There are also a Karaite Turkic people (Krymkaraylar), who speak a language from the Kypchak branch of the Turkic language family. This group came to Caucasus from the Middle Asia from the seventh century and joined the Turkic Khazar Empire, which ruled what is now southwestern Russia and Ukraine. They dismissed invader Goths and settled in Crimea. When the Khazar Empire adopted Jewism as official state religion in the eighth century, they became a part of Karaite sect. This is why they also adopted the name Karaite. Another Jewish community that lives with Karaites and speaks a Turkic language is Krymchaks, but contrary to Crimean Karaites, they recognize the Talmud.
When the Khazar Empire collapsed in 1016, a large section of Karaites migrated to Lithuania and Poland. Until the massacres by the Nazis they lived as a separate community with an individual rabbi. They also settled in many Anatolian and Balkan cities, including Istanbul, Edirne and Amasra. Some claim that the name of Istanbul's Karaköy neighborhood comes from Karaites (Karai-Keuy).
Although they have a Turkic origin, Karaites were influenced by Byzantines and could speak Greek and lived an autonomous life like other religious communities in the Ottoman Empire. They were given privileges upon the sultan's firman (imperial decree). Similar to other Jews, they had their own rabbis, synagogues (Kenissa), courts (Bet-din) and religious schools (Yeshiva). However, they always lived away from other Jews. For years, Istanbul had the largest Karaite population in the world, but lost its status in the 17th century after many Karaites migrated to Ottoman Crimea following Russian annexation. Some adopted Islam. It is even said that some famous historical figures come from the Karaite people.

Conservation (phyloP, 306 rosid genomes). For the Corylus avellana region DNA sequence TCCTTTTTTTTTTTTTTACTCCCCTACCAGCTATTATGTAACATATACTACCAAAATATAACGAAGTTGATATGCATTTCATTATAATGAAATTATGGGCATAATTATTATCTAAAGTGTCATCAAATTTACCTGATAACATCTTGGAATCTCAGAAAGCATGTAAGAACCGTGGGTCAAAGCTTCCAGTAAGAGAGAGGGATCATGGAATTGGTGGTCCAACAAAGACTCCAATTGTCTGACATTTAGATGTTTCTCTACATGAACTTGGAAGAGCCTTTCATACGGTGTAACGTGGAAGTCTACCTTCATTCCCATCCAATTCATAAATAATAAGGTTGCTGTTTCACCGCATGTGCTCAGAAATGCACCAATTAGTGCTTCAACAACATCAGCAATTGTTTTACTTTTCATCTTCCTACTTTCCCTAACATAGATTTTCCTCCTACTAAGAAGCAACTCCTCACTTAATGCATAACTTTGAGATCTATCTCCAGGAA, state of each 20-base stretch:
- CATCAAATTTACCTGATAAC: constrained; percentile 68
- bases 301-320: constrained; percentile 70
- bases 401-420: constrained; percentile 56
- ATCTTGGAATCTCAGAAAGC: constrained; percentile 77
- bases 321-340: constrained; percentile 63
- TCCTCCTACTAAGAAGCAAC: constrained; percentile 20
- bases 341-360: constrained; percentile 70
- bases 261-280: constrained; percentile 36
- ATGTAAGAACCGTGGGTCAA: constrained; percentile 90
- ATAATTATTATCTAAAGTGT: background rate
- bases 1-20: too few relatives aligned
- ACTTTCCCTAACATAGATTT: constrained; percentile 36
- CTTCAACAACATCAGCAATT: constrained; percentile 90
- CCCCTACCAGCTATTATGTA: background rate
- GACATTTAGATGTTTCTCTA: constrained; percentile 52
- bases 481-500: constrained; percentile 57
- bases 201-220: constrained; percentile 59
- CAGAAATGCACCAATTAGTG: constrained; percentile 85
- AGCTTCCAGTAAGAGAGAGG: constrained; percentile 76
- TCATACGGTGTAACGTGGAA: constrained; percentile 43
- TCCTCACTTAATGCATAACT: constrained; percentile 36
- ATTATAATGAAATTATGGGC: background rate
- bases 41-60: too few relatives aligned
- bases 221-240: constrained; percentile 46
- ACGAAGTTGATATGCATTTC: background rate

Karaites mostly lived in Istanbul's Hasköy neighborhood. There are only between 30 to 40 Karaite families left in Istanbul today. Founded at the time of the Byzantines, the Hasköy Synagogue caught fire a couple of times, but was repaired and extended with the help of the sultan and the community. They also have a cemetery on the ridge of Hasköy, which was expanded with the consent of Sultan Abdülmecid in the last century. The cemetery is located on the wayside of the road along the Bosporus Bridge.